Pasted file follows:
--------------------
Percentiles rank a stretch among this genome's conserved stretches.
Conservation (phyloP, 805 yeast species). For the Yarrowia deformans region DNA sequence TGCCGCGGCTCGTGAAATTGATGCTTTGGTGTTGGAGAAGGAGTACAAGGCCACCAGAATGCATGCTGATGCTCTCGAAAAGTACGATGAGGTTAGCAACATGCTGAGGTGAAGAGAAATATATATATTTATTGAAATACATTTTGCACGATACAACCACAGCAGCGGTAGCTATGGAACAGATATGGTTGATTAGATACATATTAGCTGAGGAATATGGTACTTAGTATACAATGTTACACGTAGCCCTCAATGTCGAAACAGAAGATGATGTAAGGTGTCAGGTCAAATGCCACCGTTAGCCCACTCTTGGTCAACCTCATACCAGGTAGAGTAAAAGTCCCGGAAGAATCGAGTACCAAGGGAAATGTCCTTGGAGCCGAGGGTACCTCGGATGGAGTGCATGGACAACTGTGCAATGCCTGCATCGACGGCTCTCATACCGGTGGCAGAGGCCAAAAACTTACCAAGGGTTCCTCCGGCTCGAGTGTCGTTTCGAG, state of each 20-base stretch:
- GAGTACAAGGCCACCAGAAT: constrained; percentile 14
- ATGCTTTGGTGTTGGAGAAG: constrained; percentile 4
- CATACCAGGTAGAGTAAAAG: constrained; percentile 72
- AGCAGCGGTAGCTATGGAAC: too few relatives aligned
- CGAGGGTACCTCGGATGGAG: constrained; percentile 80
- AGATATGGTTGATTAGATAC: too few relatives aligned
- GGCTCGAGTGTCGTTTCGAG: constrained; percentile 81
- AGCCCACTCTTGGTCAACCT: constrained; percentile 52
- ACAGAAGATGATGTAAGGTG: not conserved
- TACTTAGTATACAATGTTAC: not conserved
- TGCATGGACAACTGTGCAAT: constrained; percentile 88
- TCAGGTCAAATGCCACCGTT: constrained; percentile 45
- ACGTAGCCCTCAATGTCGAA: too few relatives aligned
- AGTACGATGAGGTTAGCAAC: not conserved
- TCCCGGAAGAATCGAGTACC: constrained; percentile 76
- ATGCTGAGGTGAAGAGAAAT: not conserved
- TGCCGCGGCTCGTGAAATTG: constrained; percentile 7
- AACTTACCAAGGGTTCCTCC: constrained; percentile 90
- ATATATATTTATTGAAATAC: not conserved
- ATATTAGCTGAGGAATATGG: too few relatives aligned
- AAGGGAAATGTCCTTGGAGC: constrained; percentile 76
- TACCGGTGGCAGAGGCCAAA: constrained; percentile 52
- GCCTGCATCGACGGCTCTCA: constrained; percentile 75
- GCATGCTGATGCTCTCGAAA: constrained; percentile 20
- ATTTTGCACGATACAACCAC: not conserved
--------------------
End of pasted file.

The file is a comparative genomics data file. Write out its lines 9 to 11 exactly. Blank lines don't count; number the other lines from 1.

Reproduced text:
- GGCTCGAGTGTCGTTTCGAG: constrained; percentile 81
- AGCCCACTCTTGGTCAACCT: constrained; percentile 52
- ACAGAAGATGATGTAAGGTG: not conserved